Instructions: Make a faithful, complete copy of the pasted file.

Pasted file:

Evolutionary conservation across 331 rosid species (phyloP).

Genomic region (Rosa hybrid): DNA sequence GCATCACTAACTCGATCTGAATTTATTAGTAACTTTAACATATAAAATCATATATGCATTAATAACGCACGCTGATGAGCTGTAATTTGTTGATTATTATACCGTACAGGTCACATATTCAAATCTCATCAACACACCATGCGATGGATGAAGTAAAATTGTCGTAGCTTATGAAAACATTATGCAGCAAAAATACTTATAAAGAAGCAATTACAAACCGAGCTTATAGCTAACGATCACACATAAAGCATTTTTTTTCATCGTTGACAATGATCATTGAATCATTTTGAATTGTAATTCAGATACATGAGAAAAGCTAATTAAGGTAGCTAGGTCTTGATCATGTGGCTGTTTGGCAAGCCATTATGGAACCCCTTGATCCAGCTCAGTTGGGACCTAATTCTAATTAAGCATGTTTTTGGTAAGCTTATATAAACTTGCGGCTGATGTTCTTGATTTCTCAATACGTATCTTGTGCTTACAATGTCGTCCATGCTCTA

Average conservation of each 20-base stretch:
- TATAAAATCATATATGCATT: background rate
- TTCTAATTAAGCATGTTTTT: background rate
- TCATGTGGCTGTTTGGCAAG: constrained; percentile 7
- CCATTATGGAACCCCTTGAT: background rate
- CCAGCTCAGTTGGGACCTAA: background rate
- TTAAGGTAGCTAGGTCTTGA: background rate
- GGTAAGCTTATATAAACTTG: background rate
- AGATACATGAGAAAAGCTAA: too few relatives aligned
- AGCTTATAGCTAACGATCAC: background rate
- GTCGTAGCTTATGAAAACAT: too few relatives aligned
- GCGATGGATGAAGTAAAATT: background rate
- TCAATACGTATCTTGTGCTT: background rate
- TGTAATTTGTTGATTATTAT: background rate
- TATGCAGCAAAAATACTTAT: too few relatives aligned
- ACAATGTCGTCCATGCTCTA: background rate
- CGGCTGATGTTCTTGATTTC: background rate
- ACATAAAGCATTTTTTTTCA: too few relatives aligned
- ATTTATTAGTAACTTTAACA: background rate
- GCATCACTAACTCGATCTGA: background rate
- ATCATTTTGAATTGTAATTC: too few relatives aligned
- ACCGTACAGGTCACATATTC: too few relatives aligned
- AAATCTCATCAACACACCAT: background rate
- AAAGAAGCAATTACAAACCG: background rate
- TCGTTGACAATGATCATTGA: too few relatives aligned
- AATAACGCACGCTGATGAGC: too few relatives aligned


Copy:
Evolutionary conservation across 331 rosid species (phyloP).

Genomic region (Rosa hybrid): DNA sequence GCATCACTAACTCGATCTGAATTTATTAGTAACTTTAACATATAAAATCATATATGCATTAATAACGCACGCTGATGAGCTGTAATTTGTTGATTATTATACCGTACAGGTCACATATTCAAATCTCATCAACACACCATGCGATGGATGAAGTAAAATTGTCGTAGCTTATGAAAACATTATGCAGCAAAAATACTTATAAAGAAGCAATTACAAACCGAGCTTATAGCTAACGATCACACATAAAGCATTTTTTTTCATCGTTGACAATGATCATTGAATCATTTTGAATTGTAATTCAGATACATGAGAAAAGCTAATTAAGGTAGCTAGGTCTTGATCATGTGGCTGTTTGGCAAGCCATTATGGAACCCCTTGATCCAGCTCAGTTGGGACCTAATTCTAATTAAGCATGTTTTTGGTAAGCTTATATAAACTTGCGGCTGATGTTCTTGATTTCTCAATACGTATCTTGTGCTTACAATGTCGTCCATGCTCTA

Average conservation of each 20-base stretch:
- TATAAAATCATATATGCATT: background rate
- TTCTAATTAAGCATGTTTTT: background rate
- TCATGTGGCTGTTTGGCAAG: constrained; percentile 7
- CCATTATGGAACCCCTTGAT: background rate
- CCAGCTCAGTTGGGACCTAA: background rate
- TTAAGGTAGCTAGGTCTTGA: background rate
- GGTAAGCTTATATAAACTTG: background rate
- AGATACATGAGAAAAGCTAA: too few relatives aligned
- AGCTTATAGCTAACGATCAC: background rate
- GTCGTAGCTTATGAAAACAT: too few relatives aligned
- GCGATGGATGAAGTAAAATT: background rate
- TCAATACGTATCTTGTGCTT: background rate
- TGTAATTTGTTGATTATTAT: background rate
- TATGCAGCAAAAATACTTAT: too few relatives aligned
- ACAATGTCGTCCATGCTCTA: background rate
- CGGCTGATGTTCTTGATTTC: background rate
- ACATAAAGCATTTTTTTTCA: too few relatives aligned
- ATTTATTAGTAACTTTAACA: background rate
- GCATCACTAACTCGATCTGA: background rate
- ATCATTTTGAATTGTAATTC: too few relatives aligned
- ACCGTACAGGTCACATATTC: too few relatives aligned
- AAATCTCATCAACACACCAT: background rate
- AAAGAAGCAATTACAAACCG: background rate
- TCGTTGACAATGATCATTGA: too few relatives aligned
- AATAACGCACGCTGATGAGC: too few relatives aligned